DANCE OF LOVE, WITH HELPING MIGRANTS – MEXICAN PRIEST ALEJANDRO SOLALINDE
Threatened in the Americas – 3 Parts
“In this dehumanized world in which we live, in which money is God, they (migrants) are the cheapest commodity. But we’re also a commodity in one way or another.”
Father Alejandro Solalinde
Part 1 – A Glimpse Back, from Bruce
“If I have all faith, so as to remove mountains, but do not have love, I am nothing.” St. Paul
I remember the first time I dreamt in Spanish. It was Springtime of 92’. I had been in Mexico for part of 6 months and I spoke “muy poquito – very little.” As I awoke I felt amazed – like I was part of the people. They had embraced me with their love.
I was volunteering with a group of Christian Co-operatives founded by Mario and Estelle Carota U.S. expatriates, and then with the MEI – Itinerant Ecclesial Missionaries, a group inspired by Padre Alejandro Solalinde, a Catholic priest working in the State of Oaxaca.
MEI was a unique group of Mexicans – a lawyer and a nurse, a few seminarians, and a handful of campesinos and local women. I was the lone Canadian carpenter.
I first interviewed Padre Alejandro, in the remote village of Zapotitlan del Rio in October 1990, reporting it for a progressive Catholic newspaper based out of Vancouver Island, my Canadian home.
Here is an excerpt:
Fr. Alejandro, a gentle and enthusiastic local priest, co-works with lay person and a seminarian in visiting other villages and the sparsely populated mountain areas. They often travel by horseback, mule or by foot and conditions can’t be described as easy.
I was told by Fr. Alejandro how in one local village official reports of 1989 showed 462 deaths due to malnourishment, tuberculosis, and other “unknown causes”, which he more concisely attributed to pesticide poisoning.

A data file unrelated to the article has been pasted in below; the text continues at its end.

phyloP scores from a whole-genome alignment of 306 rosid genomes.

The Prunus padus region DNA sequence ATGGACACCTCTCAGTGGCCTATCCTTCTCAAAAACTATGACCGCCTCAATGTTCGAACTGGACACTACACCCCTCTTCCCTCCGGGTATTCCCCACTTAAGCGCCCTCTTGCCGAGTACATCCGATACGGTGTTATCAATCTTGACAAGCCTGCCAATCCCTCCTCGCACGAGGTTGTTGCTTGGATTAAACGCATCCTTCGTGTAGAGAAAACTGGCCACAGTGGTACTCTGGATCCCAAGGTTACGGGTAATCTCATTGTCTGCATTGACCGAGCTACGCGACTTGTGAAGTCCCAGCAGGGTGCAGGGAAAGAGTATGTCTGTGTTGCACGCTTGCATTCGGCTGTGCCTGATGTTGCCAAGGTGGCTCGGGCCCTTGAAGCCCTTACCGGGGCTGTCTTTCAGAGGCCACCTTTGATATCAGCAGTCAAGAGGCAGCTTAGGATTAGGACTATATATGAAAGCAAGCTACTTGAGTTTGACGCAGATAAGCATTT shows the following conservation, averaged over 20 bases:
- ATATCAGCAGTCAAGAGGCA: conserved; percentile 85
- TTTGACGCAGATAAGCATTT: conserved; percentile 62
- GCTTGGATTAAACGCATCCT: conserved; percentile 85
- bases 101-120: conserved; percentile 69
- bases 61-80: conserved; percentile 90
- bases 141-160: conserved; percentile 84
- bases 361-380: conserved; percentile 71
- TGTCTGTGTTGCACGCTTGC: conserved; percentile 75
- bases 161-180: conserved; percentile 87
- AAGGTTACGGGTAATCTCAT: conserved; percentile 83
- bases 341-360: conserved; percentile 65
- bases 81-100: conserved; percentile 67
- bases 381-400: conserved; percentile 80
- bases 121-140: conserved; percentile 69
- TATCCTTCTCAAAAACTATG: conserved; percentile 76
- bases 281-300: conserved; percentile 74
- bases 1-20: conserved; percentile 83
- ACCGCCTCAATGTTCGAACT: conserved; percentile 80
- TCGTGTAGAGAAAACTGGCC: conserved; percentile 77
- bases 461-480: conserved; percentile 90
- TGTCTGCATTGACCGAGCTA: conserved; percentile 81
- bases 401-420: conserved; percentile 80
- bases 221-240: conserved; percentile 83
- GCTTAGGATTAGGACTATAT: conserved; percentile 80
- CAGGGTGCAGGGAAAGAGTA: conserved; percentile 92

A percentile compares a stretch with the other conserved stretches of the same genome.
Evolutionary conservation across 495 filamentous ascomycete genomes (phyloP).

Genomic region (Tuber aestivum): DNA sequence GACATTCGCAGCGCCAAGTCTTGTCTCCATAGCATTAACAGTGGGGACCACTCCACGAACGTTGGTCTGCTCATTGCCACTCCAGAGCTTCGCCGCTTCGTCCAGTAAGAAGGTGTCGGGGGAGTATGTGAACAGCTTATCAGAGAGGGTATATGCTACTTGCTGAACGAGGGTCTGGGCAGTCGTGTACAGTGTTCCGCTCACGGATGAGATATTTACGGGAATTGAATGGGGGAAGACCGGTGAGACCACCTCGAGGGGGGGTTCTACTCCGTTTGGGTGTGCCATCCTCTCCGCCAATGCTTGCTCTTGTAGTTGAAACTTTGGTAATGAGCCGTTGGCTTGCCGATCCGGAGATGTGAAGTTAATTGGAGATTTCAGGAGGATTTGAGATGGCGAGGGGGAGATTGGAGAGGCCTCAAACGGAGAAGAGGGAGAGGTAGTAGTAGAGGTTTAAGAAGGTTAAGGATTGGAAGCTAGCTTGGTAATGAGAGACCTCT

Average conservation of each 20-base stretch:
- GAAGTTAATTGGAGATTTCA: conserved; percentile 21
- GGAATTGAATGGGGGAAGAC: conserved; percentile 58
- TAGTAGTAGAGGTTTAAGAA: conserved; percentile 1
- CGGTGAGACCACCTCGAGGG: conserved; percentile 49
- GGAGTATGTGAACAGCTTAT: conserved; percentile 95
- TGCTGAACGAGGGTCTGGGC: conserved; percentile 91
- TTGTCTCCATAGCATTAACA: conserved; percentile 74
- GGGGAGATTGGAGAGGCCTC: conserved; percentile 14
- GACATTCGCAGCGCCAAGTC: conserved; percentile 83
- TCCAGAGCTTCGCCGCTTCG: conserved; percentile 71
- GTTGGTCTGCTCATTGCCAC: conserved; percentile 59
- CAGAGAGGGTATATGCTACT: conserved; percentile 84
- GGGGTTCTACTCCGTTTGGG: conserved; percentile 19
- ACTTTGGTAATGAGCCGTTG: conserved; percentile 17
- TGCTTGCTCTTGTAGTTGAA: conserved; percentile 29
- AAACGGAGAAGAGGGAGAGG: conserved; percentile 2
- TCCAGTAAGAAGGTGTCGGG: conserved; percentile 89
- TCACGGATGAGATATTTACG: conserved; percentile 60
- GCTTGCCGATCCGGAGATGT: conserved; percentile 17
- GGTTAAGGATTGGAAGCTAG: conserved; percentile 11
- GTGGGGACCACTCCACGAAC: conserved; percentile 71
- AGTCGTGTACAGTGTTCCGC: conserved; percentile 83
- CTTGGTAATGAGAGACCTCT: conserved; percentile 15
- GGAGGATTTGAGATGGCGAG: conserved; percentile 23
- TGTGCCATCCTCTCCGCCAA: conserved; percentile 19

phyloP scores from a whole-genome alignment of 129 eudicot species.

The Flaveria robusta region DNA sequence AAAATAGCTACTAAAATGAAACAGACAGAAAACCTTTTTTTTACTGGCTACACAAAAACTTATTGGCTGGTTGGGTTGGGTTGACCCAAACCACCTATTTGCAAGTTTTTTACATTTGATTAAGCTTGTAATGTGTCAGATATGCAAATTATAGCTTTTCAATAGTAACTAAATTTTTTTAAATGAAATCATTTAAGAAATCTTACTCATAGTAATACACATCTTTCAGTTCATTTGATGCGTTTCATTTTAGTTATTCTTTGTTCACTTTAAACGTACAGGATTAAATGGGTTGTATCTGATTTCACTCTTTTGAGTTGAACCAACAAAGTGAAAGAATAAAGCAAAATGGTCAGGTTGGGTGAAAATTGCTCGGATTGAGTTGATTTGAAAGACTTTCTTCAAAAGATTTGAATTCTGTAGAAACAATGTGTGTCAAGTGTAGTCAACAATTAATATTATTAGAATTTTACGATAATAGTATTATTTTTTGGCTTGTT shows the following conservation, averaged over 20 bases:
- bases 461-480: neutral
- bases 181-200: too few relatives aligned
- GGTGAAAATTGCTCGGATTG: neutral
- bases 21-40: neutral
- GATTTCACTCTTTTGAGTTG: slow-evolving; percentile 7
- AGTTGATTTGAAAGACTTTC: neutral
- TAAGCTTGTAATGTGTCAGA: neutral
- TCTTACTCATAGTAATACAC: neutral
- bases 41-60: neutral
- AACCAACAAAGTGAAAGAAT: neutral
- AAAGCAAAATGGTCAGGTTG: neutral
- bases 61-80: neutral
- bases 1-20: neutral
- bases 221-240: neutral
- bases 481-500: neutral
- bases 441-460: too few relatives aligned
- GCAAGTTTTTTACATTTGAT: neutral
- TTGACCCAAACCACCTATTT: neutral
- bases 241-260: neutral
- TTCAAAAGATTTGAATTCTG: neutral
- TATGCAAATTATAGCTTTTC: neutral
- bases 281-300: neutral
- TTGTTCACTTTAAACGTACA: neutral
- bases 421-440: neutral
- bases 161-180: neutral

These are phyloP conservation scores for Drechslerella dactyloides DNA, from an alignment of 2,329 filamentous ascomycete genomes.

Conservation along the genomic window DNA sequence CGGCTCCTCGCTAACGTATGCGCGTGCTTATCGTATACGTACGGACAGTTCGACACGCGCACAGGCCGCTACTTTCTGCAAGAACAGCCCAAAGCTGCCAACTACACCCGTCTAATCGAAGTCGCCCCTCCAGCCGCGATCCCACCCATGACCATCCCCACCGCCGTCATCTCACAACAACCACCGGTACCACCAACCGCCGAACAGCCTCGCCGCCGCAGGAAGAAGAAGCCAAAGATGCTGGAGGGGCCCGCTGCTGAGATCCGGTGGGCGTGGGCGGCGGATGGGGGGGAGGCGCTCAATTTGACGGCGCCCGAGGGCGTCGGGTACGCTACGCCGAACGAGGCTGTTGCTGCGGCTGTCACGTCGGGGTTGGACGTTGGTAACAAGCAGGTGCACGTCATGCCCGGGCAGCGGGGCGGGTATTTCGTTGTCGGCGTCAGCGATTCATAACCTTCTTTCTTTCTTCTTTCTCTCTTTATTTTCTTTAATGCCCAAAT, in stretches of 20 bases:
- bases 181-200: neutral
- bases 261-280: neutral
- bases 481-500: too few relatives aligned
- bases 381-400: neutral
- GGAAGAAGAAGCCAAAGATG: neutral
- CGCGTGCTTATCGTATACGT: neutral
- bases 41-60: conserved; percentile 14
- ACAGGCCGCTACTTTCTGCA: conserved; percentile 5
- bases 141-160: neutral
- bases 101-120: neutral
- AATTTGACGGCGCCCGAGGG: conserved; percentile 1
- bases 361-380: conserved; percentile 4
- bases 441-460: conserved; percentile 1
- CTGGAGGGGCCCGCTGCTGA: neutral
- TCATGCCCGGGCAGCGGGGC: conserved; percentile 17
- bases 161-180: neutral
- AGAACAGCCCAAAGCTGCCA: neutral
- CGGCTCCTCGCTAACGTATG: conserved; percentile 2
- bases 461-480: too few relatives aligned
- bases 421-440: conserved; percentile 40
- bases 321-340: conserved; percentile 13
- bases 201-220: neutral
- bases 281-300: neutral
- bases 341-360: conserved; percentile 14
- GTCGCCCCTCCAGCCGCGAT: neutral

After my shock in hearing this, I asked the padre what we who are “well-off” could do. He replied simply, “First pray! Then defend the human rights of the poor. Finally, don’t use more than you need to.”
Island Catholic News – August edition 1991
That was a quarter century ago and as time passed, I’d lost contact with Alejandro. One day in late 2010 I was reading a bulletin for Amnesty International, a human rights organization which my wife and I support.
Turning the page, I was astonished to see the padre’s recent photo with the headline, Father Alejandro Solalinde Guerra – Mexico, followed by an article calling for an urgent letter writing campaign to the Government of Mexico.
The briefing said: “Father Solalinde is a Catholic priest who has dedicated his life to providing a place of safety for migrants, away from the criminal gangs who exploit and abuse them… He has faced frequent intimidation. His life is at risk…”
Part 2 –
Current Pastoral Dimension for Human Mobility
I was hungry and you gave me food,
I was thirsty and you gave me something to drink,
I was a stranger and you welcomed me… The Gospel of Matthew
Father Alejandro Solalinde and his compadres now run a shelter in Ciudad Ixtepec, a sweltering railroad town where migrants from Central America wait to scramble atop cargo trains that will take them on the next leg of their wearying trip to the United States…
The following is an excerpt of Christ’s Path
(The Story of Padre Alejandro Solalinde)
written by Emiliano Ruiz Parra:
Alejandro Solalinde purchases a thirty-cent cappuccino and leaves a fifty-cent tip. He washes and irons the five white, mandarin-collared shirts and two guayabera shirts that make up his wardrobe. He doesn’t own suits but the whiteness of his clothes is enough to transmit elegance and finery.
His watch costs fifty pesos (a Casio illuminator), and has not joined the generation of Blackberry, iPhone, and iPad-using priests.
He does, however, spend a small fortune on prepaid phone cards for his cellular phone used primarily to receive phone calls from the national and international press.
He sleeps on a hammock inside a small bedroom clustered with clothes, backpacks, and books belonging to his collaborators but tends to surrender that space and instead, places a mattress in the yard where he spends his night accompanied by his bodyguards.
If a migrant arrives at the shelter with his feet torn and aching, he immediately buys him a pair of shoes identical to his.
He doesn’t have a desk, or a secretary, or an office. He receives his guests in a small space beneath a palm tree-roof, and it is impossible to hold a conversation with him for more than two minutes before someone interrupts him to ask for a bar of soap, toilet paper, money, or a glass of water.